You can be excused for thinking that Valuraha is a tweaked version of the words Value and Raha — which means happiness in Kiswahili — and that the three youths behind the web-based platform coined the phrase to reach out to their peers.
Valuraha, however, has its origins in northern Europe; it is Estonian to be exact and means smart money.
The entrepreneurial trio; Wangechi Mwangi, Betty Mutimba and Kinyanjui Njoroge — apart from being students at Strathmore University — share a passion for finance which was among the reasons they sought to create financial literacy through the platform last May.
“I have always dreamt of starting my own business empire centred on intelligent systems ever since I was in high school. I called it smart money so I played around with Google translate to make it sound cool. When we began this venture Wangechi and Kinyanjui loved it and that’s how the name stuck,” said Ms Mutimba.
The fact that Mutimba and Kinyanjui are fourth year students while Wangechi is in second year has not stopped them from building on their venture which is housed at the IbizAfrica Africa incubator.
The students are pursuing undergraduate degrees in Business Information Technology while Kinyanjui is majoring in Informatics.
“If all of us weren’t in technology we would be in finance, we chose technology because it is not really a stand-alone — it blends into many different fields. For us the field we chose to accelerate is finance because it is our common interest,” said Ms Mwangi.
The vision of Valuraha is to open up finance to people who do not know much about the sector, targeting them with the right knowledge and practical skills in order to help them become wealth creators.“Many people believe that the sector is a club for the elite because of the wrong perception that the entry barrier is beyond them. Yet one could easily pool resources with fellow peers and plough it in the securities market or fixed income market. They fail to realise that they have a network which when combined can make things happen,” Ms Kinyanjui explained.
In line with this vision, the web-based platform has created a replica of financial markets; complete with a live feed from the Nairobi Securities Exchange that enables one to trade with virtual money while interacting with live market data.
“Some of the students studying actuarial science and finance can be able to grow portfolios on paper theoretically, but if you give them the money and ask them to help you buy shares and make money for you practically they would not know where to start,” said Ms Mwangi.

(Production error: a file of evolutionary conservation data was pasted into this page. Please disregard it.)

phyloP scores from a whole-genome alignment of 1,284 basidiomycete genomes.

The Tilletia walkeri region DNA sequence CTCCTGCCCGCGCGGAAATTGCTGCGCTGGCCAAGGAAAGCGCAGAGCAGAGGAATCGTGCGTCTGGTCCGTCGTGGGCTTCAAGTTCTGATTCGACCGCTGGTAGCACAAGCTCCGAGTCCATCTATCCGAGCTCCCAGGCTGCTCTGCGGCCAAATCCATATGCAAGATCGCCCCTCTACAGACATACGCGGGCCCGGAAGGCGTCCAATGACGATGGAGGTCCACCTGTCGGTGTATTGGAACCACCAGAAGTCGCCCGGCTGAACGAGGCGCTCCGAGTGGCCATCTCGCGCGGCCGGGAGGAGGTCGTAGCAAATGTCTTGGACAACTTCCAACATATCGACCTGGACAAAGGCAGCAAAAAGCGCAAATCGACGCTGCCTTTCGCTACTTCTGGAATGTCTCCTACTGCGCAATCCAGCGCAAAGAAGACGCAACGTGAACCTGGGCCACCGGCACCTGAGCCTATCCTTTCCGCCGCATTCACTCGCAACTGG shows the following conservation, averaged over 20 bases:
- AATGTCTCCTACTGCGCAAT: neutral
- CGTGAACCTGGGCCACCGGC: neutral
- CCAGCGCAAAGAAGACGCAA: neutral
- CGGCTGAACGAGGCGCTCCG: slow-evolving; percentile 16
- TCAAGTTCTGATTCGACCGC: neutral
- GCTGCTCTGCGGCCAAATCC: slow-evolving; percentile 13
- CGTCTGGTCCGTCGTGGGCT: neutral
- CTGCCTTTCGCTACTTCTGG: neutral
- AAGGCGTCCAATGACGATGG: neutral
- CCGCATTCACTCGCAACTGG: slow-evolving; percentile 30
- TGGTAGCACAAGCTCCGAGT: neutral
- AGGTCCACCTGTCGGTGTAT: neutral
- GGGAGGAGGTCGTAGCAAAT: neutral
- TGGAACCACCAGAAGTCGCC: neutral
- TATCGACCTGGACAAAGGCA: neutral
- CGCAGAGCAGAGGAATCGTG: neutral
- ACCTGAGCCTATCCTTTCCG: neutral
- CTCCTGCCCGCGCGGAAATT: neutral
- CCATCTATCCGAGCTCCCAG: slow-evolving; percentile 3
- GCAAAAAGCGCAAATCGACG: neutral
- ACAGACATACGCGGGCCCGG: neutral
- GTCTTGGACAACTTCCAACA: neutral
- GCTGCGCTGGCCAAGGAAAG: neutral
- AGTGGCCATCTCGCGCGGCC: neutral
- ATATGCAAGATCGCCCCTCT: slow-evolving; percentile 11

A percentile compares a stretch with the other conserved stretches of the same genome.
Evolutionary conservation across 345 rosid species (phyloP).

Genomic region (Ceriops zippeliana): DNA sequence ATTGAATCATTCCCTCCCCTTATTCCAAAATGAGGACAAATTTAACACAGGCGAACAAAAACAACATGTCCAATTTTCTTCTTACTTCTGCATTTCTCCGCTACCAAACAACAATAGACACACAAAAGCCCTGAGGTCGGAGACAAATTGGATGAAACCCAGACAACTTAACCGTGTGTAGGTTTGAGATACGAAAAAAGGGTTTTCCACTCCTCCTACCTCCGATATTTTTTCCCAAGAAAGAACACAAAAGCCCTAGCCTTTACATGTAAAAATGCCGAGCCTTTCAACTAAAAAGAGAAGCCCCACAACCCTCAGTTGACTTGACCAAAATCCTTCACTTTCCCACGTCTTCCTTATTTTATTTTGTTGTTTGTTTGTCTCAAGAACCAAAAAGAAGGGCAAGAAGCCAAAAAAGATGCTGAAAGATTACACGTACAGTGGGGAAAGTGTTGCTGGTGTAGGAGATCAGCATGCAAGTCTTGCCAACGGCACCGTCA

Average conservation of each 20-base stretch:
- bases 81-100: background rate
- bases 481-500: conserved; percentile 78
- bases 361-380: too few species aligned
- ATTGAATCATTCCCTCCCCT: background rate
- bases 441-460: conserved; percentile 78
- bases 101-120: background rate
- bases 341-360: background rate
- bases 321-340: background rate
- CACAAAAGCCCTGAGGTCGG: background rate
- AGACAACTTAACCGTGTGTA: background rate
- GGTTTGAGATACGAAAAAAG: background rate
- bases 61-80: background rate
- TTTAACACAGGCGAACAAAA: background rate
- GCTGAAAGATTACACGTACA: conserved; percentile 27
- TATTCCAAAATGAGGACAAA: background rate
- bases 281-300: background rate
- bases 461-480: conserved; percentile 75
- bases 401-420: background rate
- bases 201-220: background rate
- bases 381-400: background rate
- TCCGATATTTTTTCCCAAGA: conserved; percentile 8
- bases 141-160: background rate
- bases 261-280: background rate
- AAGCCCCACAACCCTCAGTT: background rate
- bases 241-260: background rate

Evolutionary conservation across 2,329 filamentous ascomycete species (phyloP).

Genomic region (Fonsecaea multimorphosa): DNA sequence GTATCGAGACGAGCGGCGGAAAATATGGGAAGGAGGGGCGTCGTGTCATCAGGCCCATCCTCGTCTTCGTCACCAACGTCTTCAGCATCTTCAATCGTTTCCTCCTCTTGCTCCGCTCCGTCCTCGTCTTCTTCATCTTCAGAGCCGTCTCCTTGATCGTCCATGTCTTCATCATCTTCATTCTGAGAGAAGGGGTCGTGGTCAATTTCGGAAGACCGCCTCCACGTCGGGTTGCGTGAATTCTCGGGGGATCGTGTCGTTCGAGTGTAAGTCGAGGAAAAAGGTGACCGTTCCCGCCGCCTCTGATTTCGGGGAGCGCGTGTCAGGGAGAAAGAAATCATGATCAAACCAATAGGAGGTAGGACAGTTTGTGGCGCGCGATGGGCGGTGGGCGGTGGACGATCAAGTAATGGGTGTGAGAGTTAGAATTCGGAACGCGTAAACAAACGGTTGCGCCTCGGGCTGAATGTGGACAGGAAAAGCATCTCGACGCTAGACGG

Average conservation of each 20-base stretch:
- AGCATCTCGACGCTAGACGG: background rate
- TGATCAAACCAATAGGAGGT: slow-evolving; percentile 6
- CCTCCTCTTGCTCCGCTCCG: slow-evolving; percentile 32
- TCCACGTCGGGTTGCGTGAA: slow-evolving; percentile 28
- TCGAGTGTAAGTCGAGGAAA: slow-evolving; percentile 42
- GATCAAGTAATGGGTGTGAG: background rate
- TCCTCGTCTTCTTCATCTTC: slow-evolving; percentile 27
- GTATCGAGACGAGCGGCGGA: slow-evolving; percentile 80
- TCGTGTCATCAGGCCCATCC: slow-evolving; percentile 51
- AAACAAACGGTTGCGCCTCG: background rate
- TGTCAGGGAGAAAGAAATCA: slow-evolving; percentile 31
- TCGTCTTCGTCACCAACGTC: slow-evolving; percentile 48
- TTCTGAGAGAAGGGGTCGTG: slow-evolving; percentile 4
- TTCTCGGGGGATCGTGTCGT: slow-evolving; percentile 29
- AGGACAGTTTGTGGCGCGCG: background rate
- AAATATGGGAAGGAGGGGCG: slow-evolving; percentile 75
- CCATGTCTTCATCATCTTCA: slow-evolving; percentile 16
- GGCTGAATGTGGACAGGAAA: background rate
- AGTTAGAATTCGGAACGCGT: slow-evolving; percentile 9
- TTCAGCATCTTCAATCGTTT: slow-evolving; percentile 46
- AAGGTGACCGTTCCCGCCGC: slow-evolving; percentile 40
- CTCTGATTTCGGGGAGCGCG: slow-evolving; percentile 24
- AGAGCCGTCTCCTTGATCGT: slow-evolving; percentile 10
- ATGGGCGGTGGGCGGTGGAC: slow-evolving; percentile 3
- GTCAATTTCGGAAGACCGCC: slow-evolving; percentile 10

In order to participate in the education platform, one has to register at a fee, which enables them to join a public or closed league where they can compete with their peers to see how one can grow a big portfolio and make the most profit in a limited period of either a month, three months or half a year.
The registration fee is set at Sh1,000 for the public, membership is renewed annually at a similar amount.
“We mimic the real world scenario and give it to you to enable you to understand it.
Hopefully, from trading with virtual money in a few months, you can be able to transition from using virtual money to actual money. We really see ourselves shaking up this industry just by virtue of education,” Ms Wangechi said.
The trio has also integrated knowledge of bonds, treasury bills and unit trusts for people to interact with and learn from. They are also seeking information from banks on opportunities that exists in fixed deposits and mortgages.
Their key focus is students mainly in high school because they aim to create financial literacy from an early age.
Among some of the targeted schools are Lukenya, Rusinga and Brookhouse. Their business model elaborates how Valuraha can make money by charging students on a termly basis, allowing them access to their platform during school holidays in order to enable them pay for their feeds in addition to meeting costs of sustaining the site.
The trio is also willing to partner with institutions of higher learning to create customised platforms through which their students can run leagues.
“From Valuraha members of the public get to understand market dynamics well and at their own pace without the risk of losing their money on a bad decision until they are confident enough to trade in real life, while students get to gain practical experience and not just learn abstract concepts,” Ms Mutimba said.
Valuraha’s nine-month old journey has not been easy. The trio admits having grappled with the challenges of a startup while working to maintain good grades in their academics.
“We faced a lot of challenges in getting and securing the live NSE feed which provides information on what is happening on the exchange as well as securing strategic partnerships,” Mr Kinyanjui said.
“We did our first pilot scheme with about 10 students from the Strathmore School of Finance and Applied Economics.‘‘They validated the need for added practicality in business, finance and economics courses with their constant engagement on the platform competing to beat each other’s net worth.
‘‘They also gave us plenty of technical feedback because we began the pilot as soon as the platform was minimally functional and not too pretty to look at,” said Ms Mutimba.
The three are constantly working to improve the platform.
They work closely with the incubator and faculty members in order to validate their business model and identify the best strategies to sustain the venture.
“Two years from now we look forward to having a bi-annual event that will test the research, financial and economic understanding of students since we plan to have rolled out in 150 schools and 20 tertiary institutions,” said Mr Kinyanjui.
By: By Sandra Chao, firstname.lastname@example.org
Source: Business Daily